Oak Park has been recommended for a grant to fund pavement markings and new signs to improve safety near schools with the hope that more parents will send their children to school on foot.
The grant, which the village will hear in November if it has received, would total more than $450,000 over two years. The village must match the grant with $56,507 each year, Village Manager Tom Barwin told the village board at its regular meeting last week.
“A lot of people are concerned about their children walking to school,” said Jill Juliano, the village transportation engineer. Improved safety cues for pedestrians and motorists hopefully will persuade parents to let their kids walk, “which is what we’re trying to encourage as a whole,” Juliano said.
More walking students means fewer cars on the road, reducing congestion.
The grant comes from the federally funded Chicago Area Transportation Study’s program for Congestion Mitigation and Air Quality.
Juliano could not say when the safety improvements might be installed if the grant is approved.
Group bid could lower electric bill
The village will join with other west suburban municipalities this fall to see if it can restrain what likely will be a skyrocketing expense for electricity.
The village’s roughly $300,000 annual electric bill could rise by as much as 60 percent, administrators told the board last week. Joining a collaboration of municipalities that will hire a consultant to seek bids from alternate suppliers might lessen the jolt of the rising expense Commonwealth Edison has projected.
“They intend to bargain this hard with a large base in order to get a better price,” Village Atty. Ray Heise said.
The village’s only possible cost for the search would be $4,500, payable only if the consultant finds a service that is at least 3 percent lower than ComEd’s price and the village does not use that service, Heise said.
Cingular service to improve in DTOP
Cingular Wireless won preliminary approval last week to install three antennae atop the Medical Arts building, 715 Lake St.
The new antennae will improve service to Cingular customers in the Avenue, Downtown Oak Park, and generally in a roughly half-mile radius of the building, said John Wallace, a Cingular representative. Improved service will be especially noticeable inside buildings, he said.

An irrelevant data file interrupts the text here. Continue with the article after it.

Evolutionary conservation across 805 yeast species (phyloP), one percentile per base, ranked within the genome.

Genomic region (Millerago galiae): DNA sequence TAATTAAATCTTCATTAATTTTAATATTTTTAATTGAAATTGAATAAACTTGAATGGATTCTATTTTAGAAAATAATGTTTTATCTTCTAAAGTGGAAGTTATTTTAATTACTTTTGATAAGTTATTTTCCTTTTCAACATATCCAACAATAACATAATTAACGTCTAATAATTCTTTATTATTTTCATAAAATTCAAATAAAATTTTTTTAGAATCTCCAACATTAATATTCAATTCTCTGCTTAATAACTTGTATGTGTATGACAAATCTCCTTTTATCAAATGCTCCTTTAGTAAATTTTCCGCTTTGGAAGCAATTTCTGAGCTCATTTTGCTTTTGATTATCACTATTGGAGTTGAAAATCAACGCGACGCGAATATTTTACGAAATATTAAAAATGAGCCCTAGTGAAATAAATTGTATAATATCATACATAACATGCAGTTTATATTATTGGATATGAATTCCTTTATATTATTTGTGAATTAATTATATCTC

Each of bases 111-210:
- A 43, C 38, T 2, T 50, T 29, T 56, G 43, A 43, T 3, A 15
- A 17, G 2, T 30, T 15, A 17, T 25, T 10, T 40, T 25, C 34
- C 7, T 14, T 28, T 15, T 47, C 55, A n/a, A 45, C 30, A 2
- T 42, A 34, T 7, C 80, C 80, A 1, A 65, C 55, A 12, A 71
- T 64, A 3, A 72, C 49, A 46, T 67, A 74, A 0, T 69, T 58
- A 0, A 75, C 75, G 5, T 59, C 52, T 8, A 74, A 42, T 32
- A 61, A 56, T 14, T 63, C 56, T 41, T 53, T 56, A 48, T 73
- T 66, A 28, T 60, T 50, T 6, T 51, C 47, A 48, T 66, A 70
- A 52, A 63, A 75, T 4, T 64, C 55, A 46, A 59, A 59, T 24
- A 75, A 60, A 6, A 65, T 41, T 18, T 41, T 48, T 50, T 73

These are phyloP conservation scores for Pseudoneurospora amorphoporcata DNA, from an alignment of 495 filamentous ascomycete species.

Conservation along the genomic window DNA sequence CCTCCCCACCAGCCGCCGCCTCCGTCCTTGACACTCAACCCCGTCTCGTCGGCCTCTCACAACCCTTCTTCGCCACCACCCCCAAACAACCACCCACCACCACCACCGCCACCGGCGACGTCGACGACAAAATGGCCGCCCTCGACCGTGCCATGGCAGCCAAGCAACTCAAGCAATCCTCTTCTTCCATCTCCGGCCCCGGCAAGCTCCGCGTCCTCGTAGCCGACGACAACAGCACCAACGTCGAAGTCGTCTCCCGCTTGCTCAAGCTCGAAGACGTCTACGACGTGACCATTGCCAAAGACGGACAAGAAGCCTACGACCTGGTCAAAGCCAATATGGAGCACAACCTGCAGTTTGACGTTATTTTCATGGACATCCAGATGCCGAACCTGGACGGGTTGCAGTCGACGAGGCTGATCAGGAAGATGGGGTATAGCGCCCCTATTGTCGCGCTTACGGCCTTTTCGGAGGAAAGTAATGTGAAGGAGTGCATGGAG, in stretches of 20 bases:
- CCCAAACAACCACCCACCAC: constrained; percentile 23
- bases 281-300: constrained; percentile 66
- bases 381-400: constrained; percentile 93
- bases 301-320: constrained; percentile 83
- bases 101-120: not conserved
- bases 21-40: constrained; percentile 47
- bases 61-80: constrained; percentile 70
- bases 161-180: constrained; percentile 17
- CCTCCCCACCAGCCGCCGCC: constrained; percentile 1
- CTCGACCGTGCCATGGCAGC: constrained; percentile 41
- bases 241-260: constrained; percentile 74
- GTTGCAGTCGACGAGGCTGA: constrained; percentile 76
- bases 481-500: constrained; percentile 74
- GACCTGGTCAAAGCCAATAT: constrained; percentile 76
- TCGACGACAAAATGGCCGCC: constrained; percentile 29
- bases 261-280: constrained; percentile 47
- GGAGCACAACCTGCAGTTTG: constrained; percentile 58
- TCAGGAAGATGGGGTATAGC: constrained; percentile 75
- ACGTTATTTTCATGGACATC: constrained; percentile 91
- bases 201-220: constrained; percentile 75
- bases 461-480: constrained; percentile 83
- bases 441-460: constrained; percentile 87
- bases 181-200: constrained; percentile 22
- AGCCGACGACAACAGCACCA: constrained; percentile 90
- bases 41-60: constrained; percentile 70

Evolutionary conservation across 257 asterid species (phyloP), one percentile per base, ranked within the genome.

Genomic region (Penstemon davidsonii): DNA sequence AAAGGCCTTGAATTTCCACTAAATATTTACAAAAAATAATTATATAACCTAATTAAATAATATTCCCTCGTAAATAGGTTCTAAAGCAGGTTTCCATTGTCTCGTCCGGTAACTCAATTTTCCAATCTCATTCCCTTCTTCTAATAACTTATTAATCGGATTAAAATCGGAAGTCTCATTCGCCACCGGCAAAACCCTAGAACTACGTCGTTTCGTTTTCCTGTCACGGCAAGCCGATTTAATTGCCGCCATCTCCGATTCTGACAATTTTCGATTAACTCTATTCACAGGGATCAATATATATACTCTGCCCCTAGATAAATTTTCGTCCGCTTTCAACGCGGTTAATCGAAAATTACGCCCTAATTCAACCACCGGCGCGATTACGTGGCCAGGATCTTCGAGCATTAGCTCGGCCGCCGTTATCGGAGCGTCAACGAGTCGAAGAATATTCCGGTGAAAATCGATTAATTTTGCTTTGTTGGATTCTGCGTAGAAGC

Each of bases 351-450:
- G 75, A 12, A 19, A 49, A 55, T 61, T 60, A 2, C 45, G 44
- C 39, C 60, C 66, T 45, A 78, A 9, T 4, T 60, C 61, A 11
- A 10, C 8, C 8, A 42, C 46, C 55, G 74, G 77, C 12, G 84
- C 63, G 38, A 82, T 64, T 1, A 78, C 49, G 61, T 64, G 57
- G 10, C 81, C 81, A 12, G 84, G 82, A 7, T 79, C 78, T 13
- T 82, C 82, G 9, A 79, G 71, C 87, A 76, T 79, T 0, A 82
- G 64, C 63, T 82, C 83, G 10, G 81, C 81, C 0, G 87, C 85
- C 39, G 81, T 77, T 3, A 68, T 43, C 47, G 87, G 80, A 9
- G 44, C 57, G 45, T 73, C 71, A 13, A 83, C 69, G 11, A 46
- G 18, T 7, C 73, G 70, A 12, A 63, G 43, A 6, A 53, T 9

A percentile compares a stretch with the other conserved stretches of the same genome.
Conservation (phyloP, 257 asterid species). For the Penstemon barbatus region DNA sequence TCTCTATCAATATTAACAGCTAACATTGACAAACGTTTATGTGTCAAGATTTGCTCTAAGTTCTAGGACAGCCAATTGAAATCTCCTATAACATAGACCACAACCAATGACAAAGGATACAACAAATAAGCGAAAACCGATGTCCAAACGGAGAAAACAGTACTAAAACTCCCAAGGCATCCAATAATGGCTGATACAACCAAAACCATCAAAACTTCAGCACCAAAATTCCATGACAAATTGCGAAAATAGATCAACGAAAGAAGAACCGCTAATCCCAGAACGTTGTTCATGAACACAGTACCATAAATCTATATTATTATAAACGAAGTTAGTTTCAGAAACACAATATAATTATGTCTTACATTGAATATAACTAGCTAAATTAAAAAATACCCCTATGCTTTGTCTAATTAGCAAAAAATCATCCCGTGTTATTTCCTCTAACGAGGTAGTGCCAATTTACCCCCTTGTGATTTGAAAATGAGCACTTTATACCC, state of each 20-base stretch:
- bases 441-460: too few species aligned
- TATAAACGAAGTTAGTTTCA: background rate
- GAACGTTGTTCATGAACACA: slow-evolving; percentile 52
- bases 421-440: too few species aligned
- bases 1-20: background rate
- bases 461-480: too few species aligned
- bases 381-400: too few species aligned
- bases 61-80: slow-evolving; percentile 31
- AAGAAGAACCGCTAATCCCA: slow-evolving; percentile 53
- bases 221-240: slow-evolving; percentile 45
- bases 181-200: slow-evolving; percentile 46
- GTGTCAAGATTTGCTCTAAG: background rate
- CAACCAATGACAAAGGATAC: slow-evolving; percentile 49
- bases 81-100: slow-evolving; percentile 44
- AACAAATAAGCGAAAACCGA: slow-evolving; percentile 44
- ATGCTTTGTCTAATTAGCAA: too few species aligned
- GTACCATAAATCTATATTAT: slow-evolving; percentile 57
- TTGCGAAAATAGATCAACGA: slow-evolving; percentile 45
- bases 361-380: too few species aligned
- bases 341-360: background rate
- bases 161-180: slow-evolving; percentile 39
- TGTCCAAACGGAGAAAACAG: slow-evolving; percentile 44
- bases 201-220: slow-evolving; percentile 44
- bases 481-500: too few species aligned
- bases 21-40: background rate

Three other wireless carriers already have antennae atop the 10-story building.
Cingular will pay $30,000 annually (or $2,500 a month) to lease the space. The village requires lease rates from cellphone companies to determine property values for taxation purposes.
As part of the agreement, Cingular will need to delineate an area on the roof where radio frequency levels could exceed the Maximum Permissible Exposure limit “for the uncontrolled/general population” as defined by the Federal Communications Commission. That means that certain areas of the roof might be unsafe for people to walk through.
Wallace said projections show the limits would be exceeded only if all antennae from all four providers were operating at maximum usage.
Trustee Robert Milstein, who along with Trustee Martha Brock voted against accepting the Zoning Board of Appeals’ recommendation to approve Cingular’s special-use permit application, said he wanted to look into a moratorium on installing cellular towers, as the Village of Western Springs did in August.
Gay Games thanks
The village board was presented with an honorary medal for its help in facilitating the hosting of some Gay Games events in July.
“You guys showed support from day one,” said Rich Carollo, president and CEO of the Oak Park Area Convention and Visitors Bureau.
Carollo said the games brought 1,500 to 2,000 people to the village every day of the event, and that businesses and attractions reported sales increases of between 10 percent and 25 percent during the five days of the games.
New manager sworn in
New Village Manager Tom Barwin was sworn in at last week’s meeting, held Tuesday because of the Labor Day holiday on Monday.
Barwin said it was an “honor and a privilege” to be in Oak Park, which he’s been a fan of for “quite some time.” His first day on the job was Aug. 14.
A public party to welcome Barwin preceded the meeting and was catered by the new administrator’s professed favorite, Petersen’s Restaurant, Ice Cream Parlour and Sweet Shoppe.